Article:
An Interview With Kai-Fu Lee, Owner Of Sinovation

Kai-Fu Lee runs a venture capital firm called Sinovation, which focuses on AI investments. The interview with Kai-Fu Lee took place in early October.

Any credible list of influential books about tech from the last decade would include AI Superpowers: China, Silicon Valley and the New World Order by Kai-Fu Lee. Considered the world’s foremost authority on artificial intelligence, Taipei-born Lee got an early start, writing a pioneering speech-recognition program while a student at Carnegie Mellon in the 1980s. He later had a career in China and the U.S. at Apple, Microsoft, Silicon Graphics and Google, where he was president of Google China. Now based in Beijing, Lee runs a venture capital firm called Sinovation, which focuses on AI investments. The interview with Kai-Fu Lee took place (virtually) in early October.

Forbes Asia: AI Superpowers made you a global business star. Why did you write the book? 

Kai-Fu Lee: China has—thanks to data, AI, and the entrepreneur ecosystem—rapidly evolved from a copycat into a true innovator. It currently co-leads artificial intelligence with the United States. When AI Superpowers came out in 2018, I think it was a bit surprising to people.

What has surprised you most in the three years since you wrote AI Superpowers?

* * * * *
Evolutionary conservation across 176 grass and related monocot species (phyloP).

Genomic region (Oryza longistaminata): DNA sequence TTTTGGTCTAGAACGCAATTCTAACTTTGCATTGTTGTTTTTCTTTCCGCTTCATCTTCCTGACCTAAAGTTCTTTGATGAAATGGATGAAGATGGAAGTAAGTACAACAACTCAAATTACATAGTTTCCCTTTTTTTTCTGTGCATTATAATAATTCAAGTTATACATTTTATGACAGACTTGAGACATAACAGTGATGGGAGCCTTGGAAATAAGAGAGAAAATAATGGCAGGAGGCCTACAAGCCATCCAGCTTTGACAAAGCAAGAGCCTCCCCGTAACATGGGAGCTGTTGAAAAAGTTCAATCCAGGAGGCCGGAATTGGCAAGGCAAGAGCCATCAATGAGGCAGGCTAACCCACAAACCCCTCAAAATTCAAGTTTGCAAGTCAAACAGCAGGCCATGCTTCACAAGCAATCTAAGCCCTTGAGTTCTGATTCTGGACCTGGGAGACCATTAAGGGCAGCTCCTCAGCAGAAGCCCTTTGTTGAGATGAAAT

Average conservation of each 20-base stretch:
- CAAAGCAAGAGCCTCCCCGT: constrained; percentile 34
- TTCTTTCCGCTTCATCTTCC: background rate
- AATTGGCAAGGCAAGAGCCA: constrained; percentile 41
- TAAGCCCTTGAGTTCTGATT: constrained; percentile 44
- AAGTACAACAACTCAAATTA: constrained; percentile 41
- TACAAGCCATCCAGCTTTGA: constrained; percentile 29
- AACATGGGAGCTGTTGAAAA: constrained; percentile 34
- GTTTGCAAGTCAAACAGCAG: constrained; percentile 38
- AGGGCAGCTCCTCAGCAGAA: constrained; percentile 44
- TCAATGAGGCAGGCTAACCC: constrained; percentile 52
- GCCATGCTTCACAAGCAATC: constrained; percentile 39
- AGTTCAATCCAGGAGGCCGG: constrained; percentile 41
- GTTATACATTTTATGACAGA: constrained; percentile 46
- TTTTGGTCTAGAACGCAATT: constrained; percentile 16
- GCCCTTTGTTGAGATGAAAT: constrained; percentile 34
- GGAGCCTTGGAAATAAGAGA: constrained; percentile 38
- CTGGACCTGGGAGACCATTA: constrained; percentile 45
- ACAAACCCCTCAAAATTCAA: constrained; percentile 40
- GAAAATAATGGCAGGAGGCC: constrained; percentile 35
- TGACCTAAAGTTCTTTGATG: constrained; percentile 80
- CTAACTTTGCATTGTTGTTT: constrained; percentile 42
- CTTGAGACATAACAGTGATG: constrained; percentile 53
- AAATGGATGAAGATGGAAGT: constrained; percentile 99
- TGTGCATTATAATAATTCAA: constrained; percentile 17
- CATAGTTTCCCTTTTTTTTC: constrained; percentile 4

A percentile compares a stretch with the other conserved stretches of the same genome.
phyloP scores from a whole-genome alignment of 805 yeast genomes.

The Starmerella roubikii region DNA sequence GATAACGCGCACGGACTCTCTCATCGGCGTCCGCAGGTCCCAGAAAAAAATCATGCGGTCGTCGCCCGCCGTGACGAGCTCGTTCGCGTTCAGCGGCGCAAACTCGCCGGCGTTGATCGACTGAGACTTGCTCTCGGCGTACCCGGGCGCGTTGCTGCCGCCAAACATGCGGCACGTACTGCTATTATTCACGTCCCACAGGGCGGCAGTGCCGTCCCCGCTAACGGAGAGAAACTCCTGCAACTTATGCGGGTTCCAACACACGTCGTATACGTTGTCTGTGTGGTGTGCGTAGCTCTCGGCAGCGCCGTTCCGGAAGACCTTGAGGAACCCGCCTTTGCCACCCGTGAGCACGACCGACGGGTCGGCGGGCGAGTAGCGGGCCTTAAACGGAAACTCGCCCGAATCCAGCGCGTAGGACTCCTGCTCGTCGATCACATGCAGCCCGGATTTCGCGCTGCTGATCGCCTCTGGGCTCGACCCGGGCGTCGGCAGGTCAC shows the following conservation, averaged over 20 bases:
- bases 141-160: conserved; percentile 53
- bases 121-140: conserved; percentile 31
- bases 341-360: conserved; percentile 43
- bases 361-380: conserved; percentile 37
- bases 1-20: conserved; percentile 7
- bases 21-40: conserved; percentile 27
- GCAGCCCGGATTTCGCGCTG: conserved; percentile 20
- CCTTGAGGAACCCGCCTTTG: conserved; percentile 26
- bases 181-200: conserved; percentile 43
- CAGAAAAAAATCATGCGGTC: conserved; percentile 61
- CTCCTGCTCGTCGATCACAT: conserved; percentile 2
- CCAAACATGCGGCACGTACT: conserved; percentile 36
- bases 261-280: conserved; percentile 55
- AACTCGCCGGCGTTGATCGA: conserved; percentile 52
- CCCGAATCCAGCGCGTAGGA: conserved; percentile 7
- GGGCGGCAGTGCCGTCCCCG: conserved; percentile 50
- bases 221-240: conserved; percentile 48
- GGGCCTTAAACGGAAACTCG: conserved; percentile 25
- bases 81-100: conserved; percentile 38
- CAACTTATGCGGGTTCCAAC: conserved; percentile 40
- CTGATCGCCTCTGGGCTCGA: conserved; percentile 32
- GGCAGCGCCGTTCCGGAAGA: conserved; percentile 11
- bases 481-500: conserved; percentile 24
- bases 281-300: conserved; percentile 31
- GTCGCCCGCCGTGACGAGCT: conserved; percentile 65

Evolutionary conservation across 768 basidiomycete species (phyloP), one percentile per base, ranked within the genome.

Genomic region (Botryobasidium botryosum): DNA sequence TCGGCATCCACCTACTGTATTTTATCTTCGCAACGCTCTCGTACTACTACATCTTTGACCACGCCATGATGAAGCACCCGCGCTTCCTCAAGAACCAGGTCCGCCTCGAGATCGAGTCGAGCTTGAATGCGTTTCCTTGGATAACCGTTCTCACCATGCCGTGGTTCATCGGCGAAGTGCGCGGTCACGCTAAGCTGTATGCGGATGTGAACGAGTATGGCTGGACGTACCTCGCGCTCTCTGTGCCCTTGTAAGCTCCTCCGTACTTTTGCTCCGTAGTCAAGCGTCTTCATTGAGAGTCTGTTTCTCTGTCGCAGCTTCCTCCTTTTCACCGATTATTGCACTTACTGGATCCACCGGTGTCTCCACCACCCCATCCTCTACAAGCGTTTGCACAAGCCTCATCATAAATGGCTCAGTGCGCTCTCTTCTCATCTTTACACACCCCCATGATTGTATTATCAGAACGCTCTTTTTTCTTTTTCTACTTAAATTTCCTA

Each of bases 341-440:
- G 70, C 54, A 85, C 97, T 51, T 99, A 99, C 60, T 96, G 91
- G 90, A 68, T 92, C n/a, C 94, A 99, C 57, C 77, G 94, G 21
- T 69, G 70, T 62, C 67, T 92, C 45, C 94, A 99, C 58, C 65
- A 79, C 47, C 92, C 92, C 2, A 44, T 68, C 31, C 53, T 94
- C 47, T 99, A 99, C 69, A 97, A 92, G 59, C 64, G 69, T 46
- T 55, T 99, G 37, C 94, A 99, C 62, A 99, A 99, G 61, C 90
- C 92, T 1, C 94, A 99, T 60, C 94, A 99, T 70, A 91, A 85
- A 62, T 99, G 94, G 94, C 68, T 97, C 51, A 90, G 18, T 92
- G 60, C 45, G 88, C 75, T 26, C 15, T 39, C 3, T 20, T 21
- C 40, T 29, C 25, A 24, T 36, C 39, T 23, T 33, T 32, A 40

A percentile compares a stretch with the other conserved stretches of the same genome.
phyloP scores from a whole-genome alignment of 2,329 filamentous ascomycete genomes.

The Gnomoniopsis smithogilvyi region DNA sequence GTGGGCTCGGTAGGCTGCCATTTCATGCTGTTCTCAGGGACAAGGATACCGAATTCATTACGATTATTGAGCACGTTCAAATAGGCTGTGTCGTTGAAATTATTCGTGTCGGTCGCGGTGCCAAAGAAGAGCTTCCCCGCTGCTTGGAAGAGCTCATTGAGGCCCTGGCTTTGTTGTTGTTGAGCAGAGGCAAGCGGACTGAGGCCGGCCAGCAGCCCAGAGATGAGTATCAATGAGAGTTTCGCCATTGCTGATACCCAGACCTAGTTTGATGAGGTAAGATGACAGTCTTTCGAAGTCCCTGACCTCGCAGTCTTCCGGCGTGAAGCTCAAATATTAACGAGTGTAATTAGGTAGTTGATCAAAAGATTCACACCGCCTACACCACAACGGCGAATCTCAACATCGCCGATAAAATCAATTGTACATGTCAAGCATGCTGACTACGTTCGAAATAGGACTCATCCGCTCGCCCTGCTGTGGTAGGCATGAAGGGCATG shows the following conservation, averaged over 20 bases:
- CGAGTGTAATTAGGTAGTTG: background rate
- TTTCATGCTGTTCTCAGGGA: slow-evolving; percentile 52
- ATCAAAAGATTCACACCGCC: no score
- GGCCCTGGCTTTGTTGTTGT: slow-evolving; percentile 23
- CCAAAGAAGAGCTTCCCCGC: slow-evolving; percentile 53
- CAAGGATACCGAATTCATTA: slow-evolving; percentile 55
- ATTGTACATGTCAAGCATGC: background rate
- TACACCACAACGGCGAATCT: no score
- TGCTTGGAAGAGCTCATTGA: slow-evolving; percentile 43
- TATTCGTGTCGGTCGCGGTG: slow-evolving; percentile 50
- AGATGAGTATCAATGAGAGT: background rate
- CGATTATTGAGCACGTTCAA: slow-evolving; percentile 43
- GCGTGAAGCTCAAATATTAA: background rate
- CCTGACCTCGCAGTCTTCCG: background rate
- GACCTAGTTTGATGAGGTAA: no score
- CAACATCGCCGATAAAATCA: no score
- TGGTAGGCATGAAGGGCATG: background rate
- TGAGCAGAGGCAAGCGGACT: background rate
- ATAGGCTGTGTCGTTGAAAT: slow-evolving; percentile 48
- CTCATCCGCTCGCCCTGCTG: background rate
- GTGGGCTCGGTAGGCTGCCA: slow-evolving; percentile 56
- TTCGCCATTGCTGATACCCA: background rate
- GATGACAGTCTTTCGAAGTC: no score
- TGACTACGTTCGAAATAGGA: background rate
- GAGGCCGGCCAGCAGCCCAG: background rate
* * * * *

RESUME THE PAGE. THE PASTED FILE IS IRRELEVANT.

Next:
Probably, the big surprise is that AI innovation is even faster than I thought. By that I mean the speed at which AI innovation goes from research to products. Everyone knew that was going faster, but it is even faster now. As an example, computer vision algorithms and convolutional neural networks took 30 years from the first research paper to eventually becoming a pervasively used technology. Contrast that with the more recent natural language breakthroughs. Google published an academic paper on the subject, and in just two years just about every commercial company has it in their products. This makes us even more confident that the quick adoption of AI into all kinds of domains and countries will reach commercial applications much faster than just about any other technology we can imagine.

What are China’s natural advantages in AI? 

Let’s use TikTok as an example. It became a runaway success and has proven to be uncopiable by top American companies. TikTok is a great example of China’s natural advantage. The company has leveraged huge amounts of data in China to develop an interface that shows you videos that become attractive and even addictive for you to use. And then, gathering all that data, TikTok uses it to bootstrap in the U.S. and other countries, and create similar experiences for different audiences. AI lets TikTok deliver a targeted experience with each individual and thus gathers data for constant iteration. TikTok shows that if you have a good product, iterate the product, use the AI to get users more interested, you can grow more geographies. It has become a global phenomenon. That is a typical Chinese story. Arguably, there are no breakthrough AI technologies in TikTok. It is excellent execution, lots of data, iteration and aggressive growth. I think that is the formula that led to the Chinese consumer AI success.

You’ve long specialized in investing in AI. What is your investment philosophy?